ReImagined: Prateek Kuhad Delivers A Poignant Acoustic Cover Of John Mayer's "Waiting On The World To Change"
Indian singer/songwriter Prateek Kuhad delivers a stripped-down performance of John Mayer's GRAMMY-winning single, "Waiting on the World to Change."
In 2006, John Mayer wrote "Waiting on the World to Change," feeling hopeless about the ongoing wars and society's future. Almost twenty years later, the track still finds relevancy in a world, once again, ridden by political tension.
"We see everything that's going wrong/ With the world and those who lead it/ We just feel like we don't have the means/ To rise above and beat it," Mayer croons in the opening verse. "So we keep waiting/ Waiting on the world to change."
In this episode of ReImagined, Indian singer Prateek Kuhad offers his take on Mayer's GRAMMY-winning call for peace. He remains faithful to Mayer's signature acoustic sound with a stripped-down performance, using only a guitar and a piano.
Along with Mayer, Kuhad also calls blues and folk singers Elliot Smith and Bob Dylan the primary influences on his songwriting.
Kuhad's cover comes on the heels of his latest project, Mulaqat, which was written exclusively in Hindi. In a social media post on the eve of the EP's release, Kuhad shared that the five-song collection is "stories from my life this year and are very close to my heart."
Press play on the video above to hear Prateek Kuhad's rendition of John Mayer's "Waiting on the World to Change," and check back to GRAMMY.com for more new episodes of ReImagined.
Photo: Dave Hogan/Getty Images
7 Musical Sibling Rivalries: CCR, Oasis, The Kinks & More
Sometimes arguments between siblings are brief and forgiving. Other times, the damage is irreparable. Read on for seven historic sibling rivalries, break-ups and reunions in rock and pop history.
It stands to reason that, in music, the family that plays together stays together, although that’s not always the case.
For every Kings of Leon, Haim, Jonas Brothers, Jackson 5, Osmonds, Isley Brothers, Bee Gees or Hanson that stand the test of time, there are other family-based groups where the grueling and interdependent nature of rock stardom has led to dissension in the ranks.
Sometimes those arguments between siblings are brief and forgiving. On other occasions, wedges are forged and sides are taken, resulting in either a permanent breakup of an act; a launch into new creative horizons; or hopefully a reconciliation.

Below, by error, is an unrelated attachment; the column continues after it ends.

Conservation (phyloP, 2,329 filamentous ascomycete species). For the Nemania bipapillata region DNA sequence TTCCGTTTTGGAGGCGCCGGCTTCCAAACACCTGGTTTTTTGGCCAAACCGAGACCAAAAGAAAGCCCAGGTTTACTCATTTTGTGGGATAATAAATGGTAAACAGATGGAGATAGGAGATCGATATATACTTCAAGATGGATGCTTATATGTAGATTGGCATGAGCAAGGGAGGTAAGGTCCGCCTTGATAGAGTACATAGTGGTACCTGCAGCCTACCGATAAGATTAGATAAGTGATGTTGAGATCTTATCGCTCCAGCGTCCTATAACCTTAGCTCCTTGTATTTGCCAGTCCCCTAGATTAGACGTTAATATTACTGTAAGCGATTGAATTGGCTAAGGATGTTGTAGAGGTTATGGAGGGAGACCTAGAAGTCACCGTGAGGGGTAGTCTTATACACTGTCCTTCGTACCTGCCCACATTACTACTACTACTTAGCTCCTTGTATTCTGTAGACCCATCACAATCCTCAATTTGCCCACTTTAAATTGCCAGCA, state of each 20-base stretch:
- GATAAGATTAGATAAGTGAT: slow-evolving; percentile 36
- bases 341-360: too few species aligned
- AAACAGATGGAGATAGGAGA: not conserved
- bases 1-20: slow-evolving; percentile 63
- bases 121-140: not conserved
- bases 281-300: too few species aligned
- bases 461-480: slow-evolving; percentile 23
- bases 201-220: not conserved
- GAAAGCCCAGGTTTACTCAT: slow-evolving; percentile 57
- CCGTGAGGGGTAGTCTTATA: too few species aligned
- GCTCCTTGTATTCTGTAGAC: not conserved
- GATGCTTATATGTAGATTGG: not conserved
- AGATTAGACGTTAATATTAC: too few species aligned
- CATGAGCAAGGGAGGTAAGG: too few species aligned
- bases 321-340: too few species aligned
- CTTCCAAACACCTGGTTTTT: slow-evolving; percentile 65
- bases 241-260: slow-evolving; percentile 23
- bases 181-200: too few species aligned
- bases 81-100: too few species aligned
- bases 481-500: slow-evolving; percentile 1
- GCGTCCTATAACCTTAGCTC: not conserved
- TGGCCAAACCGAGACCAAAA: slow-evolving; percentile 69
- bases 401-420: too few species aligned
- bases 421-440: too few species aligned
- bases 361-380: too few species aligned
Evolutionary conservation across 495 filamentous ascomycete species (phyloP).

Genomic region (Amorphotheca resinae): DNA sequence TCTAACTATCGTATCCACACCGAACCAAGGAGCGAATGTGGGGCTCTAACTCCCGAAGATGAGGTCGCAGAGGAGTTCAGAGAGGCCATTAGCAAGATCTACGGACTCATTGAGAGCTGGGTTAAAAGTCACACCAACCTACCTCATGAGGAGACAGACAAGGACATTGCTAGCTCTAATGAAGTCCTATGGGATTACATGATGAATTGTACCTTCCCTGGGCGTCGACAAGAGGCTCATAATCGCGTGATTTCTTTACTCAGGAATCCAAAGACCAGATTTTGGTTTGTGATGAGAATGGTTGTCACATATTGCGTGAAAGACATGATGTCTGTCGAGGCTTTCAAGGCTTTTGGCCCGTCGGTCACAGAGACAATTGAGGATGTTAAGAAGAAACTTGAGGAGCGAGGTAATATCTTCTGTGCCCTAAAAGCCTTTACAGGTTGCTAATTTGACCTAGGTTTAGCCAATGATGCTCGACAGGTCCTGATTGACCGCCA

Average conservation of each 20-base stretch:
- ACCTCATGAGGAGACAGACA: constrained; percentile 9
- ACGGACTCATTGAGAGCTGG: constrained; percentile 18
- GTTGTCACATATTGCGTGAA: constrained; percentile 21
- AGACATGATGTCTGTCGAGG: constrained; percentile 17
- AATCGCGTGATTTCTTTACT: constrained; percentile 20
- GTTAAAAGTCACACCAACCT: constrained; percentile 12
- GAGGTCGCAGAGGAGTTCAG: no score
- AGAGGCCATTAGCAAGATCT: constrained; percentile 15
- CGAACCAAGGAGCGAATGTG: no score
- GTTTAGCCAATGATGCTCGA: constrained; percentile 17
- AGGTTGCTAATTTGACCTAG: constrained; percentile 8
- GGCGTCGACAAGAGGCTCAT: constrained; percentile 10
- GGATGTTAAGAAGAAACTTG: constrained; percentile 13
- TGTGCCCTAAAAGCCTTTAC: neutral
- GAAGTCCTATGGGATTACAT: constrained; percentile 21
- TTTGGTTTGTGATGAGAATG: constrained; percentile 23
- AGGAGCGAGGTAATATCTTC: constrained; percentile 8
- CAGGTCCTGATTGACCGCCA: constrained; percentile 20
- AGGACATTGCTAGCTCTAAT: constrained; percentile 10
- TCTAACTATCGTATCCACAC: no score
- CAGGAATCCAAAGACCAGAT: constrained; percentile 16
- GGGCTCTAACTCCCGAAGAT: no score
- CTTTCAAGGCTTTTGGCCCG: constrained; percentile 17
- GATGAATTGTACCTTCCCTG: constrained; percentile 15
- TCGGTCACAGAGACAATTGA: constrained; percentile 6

Here are seven well-known acts whose internal bickering between has led to either unexpected ends or surprising detours
The Everly Brothers: Don & Phil Everly
The Everlys' close-knit country pop and rock 'n' roll harmonies — which netted immortal chart-toppers "Bye Bye Love," "Wake Up, Little Susie" and "All I Have To Do Is Dream" — inspired everyone from the Beatles and Simon & Garfunkel to Gram Parsons and Emmylou Harris. As such, it's difficult to fathom that the Don and Phil Everly were so at odds for the better part of a decade that they'd spend entire evenings together on stage without exchanging a word.
A 2014 Los Angeles Times article reported that "vastly different views on politics and life," drove a wedge between Don and Phil. The brothers broke up at least twice; their first estrangement followed a 1973 show at the California theme park Knott's Berry Farm, when Phil smashed his guitar and walked offstage.
That split resulted in separate careers up until a 1983 reunion at London's Royal Albert Hall and the recording of several albums, including EB'84 with producer Dave Edmunds.
Phil Everly died of pneumonia in 2014 at the age of 74, while Don succumbed to undisclosed causes at the age of 84 in 2021.
It is unknown if the GRAMMY Lifetime Achievement Award recipients ever reconciled.
The Louvin Brothers: Ira & Charlie Louvin
Grand Ole Opry legends and brothers Charlie and Ira Louvin are known for such songs as "I Don't Believe You've Met My Baby" and "Hope That You're Hoping."
Born in Henagar, Alabama, the Louvin's country, bluegrass and gospel sound developed from their strict Baptist upbringing. Yet the brothers preached one philosophy in song, Ira, who complemented Charlie's guitar on mandolin, lived another: His inability to resist vices — drinking and womanizing — prompted Charlie to go solo in 1963.